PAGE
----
All organizations will have to fulfill all the requirements in ISO 9001:2000. Arequirement is now inapplicable only if the function or activity it describes is notperformed at all. In other words, organizations that may have certified under ISO9002 to avoid including design and development activities in the scope of theircertification can no longer do so. If they perform design and development activities,these activities must be included as part of the ISO 9001:2000 certification.ISO 9001:2000 will have a structure that resembles ISO 14001:1996, an internationalstandard that specifies the requirements for the certification of an organization'senvironmental management system (EMS). Titled Environmental ManagementSystems - Specification with Guidance for Use, ISO 14001 measures adherence tolegislative requirements and information about significant environmental impacts.Like the EMS standard, the ISO 9001:2000 standard will be divided into five broadmanagement principles. In part, this approach is intended to suggest that commonsubjects between ISO 9001:2000 and ISO 14001:1996 may be implemented in ashared manner to avoid duplication of effort.As far as actual implementation of the new standard was concerned, ISO TechnicalCommittee 176 recommended that implementation of ISO 9001:2000 could begin asearly as the fourth quarter of 1999 -- one full year in advance of the standard'sscheduled publication. The ISO technical committee made this recommendationbecause ISO works through a lengthy consultative process to achieve a consensus.Once a consensus was obtained (in early 1999), further changes became improbable.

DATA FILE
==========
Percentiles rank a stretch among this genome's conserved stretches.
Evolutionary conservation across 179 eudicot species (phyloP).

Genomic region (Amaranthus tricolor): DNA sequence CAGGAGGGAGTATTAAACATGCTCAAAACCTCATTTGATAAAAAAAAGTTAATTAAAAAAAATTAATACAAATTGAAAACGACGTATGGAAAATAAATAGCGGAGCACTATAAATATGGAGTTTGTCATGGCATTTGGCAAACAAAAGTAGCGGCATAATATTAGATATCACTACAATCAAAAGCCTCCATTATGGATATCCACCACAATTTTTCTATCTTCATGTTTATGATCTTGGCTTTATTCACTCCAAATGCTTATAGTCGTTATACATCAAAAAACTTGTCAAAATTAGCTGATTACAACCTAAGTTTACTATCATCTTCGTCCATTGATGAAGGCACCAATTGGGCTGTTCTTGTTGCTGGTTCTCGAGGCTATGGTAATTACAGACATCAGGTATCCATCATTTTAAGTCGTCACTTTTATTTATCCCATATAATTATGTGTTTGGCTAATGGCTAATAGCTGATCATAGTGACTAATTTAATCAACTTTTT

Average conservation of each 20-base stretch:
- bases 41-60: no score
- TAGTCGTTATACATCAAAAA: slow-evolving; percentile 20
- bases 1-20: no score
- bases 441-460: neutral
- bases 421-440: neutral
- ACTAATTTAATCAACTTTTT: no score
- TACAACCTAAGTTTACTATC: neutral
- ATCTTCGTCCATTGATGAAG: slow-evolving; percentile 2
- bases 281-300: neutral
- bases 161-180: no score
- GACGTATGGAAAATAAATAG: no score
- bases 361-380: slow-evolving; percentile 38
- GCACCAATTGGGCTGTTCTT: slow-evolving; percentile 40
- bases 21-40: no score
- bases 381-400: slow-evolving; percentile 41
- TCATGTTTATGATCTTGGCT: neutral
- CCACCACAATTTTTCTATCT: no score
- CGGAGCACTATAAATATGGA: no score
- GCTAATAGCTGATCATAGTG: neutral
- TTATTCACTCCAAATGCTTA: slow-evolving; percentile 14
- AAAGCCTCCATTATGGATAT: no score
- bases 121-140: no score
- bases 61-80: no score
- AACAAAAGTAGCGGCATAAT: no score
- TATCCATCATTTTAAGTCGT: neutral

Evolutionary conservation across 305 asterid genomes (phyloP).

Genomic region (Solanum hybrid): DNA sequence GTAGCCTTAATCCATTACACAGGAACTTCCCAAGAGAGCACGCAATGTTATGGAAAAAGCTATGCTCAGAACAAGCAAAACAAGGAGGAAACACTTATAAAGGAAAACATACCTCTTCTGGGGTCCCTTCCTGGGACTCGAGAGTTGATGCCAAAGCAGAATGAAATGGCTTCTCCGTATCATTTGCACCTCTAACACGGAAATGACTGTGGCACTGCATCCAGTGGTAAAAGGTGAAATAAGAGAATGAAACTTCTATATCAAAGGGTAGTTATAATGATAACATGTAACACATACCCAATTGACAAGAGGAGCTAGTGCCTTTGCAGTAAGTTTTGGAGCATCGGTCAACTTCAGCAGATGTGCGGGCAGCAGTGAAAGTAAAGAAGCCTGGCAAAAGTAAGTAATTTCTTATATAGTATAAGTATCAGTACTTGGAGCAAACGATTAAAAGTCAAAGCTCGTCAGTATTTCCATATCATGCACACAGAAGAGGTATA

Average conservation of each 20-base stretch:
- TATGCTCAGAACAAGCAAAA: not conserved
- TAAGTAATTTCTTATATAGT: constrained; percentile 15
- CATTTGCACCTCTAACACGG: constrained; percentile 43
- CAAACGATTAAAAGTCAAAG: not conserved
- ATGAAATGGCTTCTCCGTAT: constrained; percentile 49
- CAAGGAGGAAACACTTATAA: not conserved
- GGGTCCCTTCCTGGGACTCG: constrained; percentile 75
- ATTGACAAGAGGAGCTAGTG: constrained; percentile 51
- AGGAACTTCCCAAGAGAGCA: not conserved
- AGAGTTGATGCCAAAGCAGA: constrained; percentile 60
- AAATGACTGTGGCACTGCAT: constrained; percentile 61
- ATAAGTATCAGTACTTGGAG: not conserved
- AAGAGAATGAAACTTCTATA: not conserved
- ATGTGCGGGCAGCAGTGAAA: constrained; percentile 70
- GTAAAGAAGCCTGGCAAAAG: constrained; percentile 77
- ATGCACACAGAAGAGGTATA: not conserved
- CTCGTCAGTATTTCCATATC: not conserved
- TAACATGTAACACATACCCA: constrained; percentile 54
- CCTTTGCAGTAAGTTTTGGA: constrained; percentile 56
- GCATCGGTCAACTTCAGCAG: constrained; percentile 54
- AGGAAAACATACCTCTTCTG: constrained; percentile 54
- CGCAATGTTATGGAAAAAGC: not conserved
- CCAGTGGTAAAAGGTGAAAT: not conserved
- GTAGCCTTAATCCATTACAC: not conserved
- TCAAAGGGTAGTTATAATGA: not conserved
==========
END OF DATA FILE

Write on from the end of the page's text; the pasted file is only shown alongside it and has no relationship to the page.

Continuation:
New Elements and Emphases
What has actually changed in ISO 9001:2000 that makes it so new and improved?While ISO 9001:2000 retains most of the content of the 1987 and 1994 versions, italso contains substantive additions. Most of the specific changes fall under two broadcategories: 1) customer satisfaction and 2) the quality management function. Somechanges are quite broad in character.In ISO 9001:1994 the scope declares the achievement of customer satisfaction as thestandard's primary aim, but it was not then a requirement. In ISO 9001:2000, however,the achievement of customer satisfaction becomes an explicit requirement that findsexpression in several sections of the standard. One requirement, for example, is thatthe organization must identify and review customer requirements. Another newparagraph focuses on management's responsibility to ensure that customerrequirements are met. Yet a third requires the measuring and monitoring of customersatisfaction.Customer satisfaction and conformity to customer requirements will also play a majorrole in determining where improvements can be made in an organization. Clearly,there are opportunities here for information managers to show the centrality of theirwork to the organization in areas of documentation.ISO 9001:2000 also places a much stronger emphasis on the quality managementfunction of the organization as distinct from its quality assurance activities. Although